Some keys to long service life
By Joe Escobar
Some mechanics think that maintaining lead acid batteries is a magic craft that relatively few have mastered. They just can't figure out why batteries aren't lasting as long as they should. They are quick to blame the battery manufacturer claiming they were sold a defective battery. That may be the case in a very slim number of cases, but the fact of the matter is other factors come in to play that can seriously decrease the service life of your lead acid battery. Knowing the factors and how to counteract them can give you the longer service life you have been looking for.
In order to understand the factors that lead to shorter service life in your lead acid battery, it is important to have a basic knowledge of battery theory and construction. But first, lets go over some important safety precautions.
There are several safety precautions that should be observed when working with lead acid batteries.
Wear splash proof goggles and protective clothing. Use care not to spill or splash the electrolyte. It is an acid and can cause severe burns to the skin.
When lifting a battery, you should wear some form of back support and avoid bending or twisting in awkward positions. Also avoid putting excess pressure on the end walls of the battery, since this could cause electrolyte to escape through the vents. When possible, use a battery lifting strap or lift it with your hands placed at opposite corners.
If electrolyte is spilled or splashed on your clothing or body, it should be neutralized immediately with a solution of baking soda and water and then rinsed with clean water.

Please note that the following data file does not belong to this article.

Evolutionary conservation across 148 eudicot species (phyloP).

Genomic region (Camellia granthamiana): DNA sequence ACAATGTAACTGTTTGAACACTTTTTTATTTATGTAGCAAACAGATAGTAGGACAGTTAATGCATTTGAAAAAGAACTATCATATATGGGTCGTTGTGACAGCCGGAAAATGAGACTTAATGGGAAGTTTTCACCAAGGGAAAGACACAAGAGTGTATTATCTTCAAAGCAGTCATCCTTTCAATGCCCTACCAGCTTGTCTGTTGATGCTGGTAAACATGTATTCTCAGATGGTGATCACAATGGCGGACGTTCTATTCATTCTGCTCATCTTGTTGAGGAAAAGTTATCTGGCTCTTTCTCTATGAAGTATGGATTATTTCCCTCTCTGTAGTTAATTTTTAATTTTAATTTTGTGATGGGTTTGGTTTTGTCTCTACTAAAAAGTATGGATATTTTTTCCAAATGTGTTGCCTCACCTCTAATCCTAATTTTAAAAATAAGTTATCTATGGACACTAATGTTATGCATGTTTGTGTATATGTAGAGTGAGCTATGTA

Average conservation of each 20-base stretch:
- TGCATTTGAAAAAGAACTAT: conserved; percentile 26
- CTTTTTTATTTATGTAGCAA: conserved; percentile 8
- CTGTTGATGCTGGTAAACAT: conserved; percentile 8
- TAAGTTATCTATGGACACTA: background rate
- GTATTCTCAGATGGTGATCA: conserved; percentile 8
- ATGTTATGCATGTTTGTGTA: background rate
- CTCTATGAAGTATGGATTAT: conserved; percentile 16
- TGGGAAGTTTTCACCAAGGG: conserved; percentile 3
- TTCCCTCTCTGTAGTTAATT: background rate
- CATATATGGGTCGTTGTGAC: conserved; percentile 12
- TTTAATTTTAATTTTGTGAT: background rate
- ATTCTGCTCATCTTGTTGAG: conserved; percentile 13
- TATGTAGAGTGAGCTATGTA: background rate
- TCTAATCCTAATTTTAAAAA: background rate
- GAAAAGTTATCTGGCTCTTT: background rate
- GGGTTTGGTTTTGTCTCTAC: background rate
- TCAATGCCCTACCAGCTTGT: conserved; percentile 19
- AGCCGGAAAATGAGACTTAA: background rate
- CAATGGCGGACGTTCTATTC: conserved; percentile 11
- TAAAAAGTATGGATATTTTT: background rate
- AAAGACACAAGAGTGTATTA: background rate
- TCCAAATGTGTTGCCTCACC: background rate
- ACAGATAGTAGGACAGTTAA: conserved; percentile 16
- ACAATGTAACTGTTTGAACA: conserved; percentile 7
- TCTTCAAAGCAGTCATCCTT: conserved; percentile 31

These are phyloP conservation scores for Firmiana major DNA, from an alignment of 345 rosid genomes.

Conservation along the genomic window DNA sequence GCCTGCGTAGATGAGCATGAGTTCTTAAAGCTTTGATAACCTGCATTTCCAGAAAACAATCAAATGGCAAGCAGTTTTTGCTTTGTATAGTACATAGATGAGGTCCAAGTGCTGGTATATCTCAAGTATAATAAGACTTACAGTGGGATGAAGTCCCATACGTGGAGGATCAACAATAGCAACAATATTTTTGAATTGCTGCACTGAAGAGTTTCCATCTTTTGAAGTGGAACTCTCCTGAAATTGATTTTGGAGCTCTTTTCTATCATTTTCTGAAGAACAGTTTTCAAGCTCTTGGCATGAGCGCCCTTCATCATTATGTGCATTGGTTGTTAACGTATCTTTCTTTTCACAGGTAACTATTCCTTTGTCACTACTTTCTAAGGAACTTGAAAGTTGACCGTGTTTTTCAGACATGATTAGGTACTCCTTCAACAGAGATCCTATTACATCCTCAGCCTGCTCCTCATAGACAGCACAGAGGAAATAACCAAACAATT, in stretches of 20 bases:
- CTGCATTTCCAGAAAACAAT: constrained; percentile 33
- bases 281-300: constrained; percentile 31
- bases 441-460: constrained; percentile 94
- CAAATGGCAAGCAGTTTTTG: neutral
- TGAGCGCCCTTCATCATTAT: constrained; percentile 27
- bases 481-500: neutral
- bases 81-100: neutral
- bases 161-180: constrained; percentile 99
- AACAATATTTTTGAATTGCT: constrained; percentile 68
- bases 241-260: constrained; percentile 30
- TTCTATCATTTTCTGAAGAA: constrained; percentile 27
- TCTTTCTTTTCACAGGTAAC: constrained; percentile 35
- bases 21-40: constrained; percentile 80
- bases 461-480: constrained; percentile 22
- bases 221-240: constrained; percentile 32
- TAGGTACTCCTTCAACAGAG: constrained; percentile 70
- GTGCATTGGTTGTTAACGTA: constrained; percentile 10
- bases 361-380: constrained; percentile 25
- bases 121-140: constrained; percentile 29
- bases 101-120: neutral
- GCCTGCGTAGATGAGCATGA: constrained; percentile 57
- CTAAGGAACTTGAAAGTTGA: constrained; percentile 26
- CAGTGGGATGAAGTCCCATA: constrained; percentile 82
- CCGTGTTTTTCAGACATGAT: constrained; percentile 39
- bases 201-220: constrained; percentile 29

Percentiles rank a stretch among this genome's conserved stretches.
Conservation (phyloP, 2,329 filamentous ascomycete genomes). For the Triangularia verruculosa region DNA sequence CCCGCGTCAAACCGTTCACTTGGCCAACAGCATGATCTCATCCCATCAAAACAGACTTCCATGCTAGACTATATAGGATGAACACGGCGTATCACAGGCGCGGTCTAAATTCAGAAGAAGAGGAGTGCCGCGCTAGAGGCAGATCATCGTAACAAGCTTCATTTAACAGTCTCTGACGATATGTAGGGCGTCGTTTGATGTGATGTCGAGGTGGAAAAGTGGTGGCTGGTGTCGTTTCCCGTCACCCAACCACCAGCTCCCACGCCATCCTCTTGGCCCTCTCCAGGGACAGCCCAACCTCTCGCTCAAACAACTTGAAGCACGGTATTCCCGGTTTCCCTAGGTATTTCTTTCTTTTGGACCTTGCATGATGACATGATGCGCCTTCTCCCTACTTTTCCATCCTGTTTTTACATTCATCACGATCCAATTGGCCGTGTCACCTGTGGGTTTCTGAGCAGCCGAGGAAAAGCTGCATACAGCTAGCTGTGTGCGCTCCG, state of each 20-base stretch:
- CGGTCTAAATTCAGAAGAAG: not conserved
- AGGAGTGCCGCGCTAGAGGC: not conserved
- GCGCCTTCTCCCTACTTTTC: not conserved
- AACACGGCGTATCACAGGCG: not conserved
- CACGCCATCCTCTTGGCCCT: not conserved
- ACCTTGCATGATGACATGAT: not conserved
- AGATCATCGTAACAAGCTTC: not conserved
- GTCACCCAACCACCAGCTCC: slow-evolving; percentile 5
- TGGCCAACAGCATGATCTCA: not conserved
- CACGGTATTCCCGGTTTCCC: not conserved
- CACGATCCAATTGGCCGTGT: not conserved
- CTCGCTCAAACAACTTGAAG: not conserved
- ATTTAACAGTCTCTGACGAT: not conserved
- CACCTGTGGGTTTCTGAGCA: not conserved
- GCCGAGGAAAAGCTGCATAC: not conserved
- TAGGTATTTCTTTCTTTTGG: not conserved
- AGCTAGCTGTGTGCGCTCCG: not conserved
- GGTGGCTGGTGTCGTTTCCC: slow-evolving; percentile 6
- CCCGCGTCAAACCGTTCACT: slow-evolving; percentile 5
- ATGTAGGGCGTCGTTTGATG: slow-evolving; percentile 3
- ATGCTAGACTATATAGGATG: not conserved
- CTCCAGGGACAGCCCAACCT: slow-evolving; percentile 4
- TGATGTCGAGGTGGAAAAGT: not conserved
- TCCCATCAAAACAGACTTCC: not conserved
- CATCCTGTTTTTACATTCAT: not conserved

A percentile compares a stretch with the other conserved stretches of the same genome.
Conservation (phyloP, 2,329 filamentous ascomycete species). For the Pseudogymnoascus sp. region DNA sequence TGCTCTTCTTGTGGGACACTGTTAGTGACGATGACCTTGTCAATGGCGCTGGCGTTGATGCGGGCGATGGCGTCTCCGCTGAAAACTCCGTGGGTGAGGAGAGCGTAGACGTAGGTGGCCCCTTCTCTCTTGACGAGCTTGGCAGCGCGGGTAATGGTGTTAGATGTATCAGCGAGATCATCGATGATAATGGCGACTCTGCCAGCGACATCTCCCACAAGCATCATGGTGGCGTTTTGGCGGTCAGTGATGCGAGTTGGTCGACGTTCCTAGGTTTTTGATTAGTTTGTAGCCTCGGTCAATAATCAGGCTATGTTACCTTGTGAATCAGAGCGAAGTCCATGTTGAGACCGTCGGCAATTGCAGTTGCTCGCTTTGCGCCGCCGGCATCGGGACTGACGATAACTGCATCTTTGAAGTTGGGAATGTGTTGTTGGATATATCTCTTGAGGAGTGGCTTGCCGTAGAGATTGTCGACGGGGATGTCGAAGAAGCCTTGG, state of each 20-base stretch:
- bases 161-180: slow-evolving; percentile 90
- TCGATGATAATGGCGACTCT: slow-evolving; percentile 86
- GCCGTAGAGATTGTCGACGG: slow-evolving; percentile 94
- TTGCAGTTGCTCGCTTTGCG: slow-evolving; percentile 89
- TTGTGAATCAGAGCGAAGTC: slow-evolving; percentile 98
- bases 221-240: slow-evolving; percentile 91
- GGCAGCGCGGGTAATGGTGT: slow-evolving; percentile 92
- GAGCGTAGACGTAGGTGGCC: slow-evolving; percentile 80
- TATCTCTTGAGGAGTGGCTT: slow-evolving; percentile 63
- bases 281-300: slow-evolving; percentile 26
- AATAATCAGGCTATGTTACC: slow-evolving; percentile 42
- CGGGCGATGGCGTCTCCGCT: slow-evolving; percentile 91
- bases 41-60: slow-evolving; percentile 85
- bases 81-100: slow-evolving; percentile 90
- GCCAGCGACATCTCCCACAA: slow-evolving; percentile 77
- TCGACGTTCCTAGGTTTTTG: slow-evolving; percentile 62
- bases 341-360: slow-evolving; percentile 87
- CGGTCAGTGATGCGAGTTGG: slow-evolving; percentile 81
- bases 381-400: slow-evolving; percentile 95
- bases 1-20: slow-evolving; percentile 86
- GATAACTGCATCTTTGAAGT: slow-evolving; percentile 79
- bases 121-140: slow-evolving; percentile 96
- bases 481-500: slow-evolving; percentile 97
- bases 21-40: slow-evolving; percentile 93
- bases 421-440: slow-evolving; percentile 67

Getting electrolyte in your eyes can be extremely dangerous. If this happens, force the eye open and flood it with cool, clean water for at least five minutes. Contact a doctor immediately. Do not add any eye drops or other medication unless advised to do so by the doctor.
If the electrolyte is taken internally, drink large quantities of water or milk followed with milk of magnesia, beaten egg, or vegetable oil. Call a doctor or poison control immediately.
If preparing electrolyte from concentrated sulfuric acid, always pour the acid into the water. Never pour water into an acid because a violent chemical reaction will result.
Keep all open flames, sparks, burning cigarettes, and other ignition sources away from batteries at all times.
Avoid the use of uninsulated tools. If uninsulated tools are used, severe arcing may result with possible harm to personnel and damage to the tools and cells within the battery. All jewelry including watches, bracelets, and rings should be removed as they may fuse themselves to the connectors and cause severe burns.
Finally, separate areas should be used for lead acid and NiCad battery maintenance to prevent electrolyte contamination in the batteries.
Lead acid batteries are named after the two major components of the battery - lead and acid. More specifically, the battery is made up of positive plates of lead peroxide (PbO2), negative plates of pure spongy lead (Pb), and a liquid electrolyte between the plates of sulfuric acid (H2SO4) and water (H2O). The sulfuric acid and water are mixed in a ratio so that a specific gravity of 1.285 to 1.295 is achieved for a fully charged battery.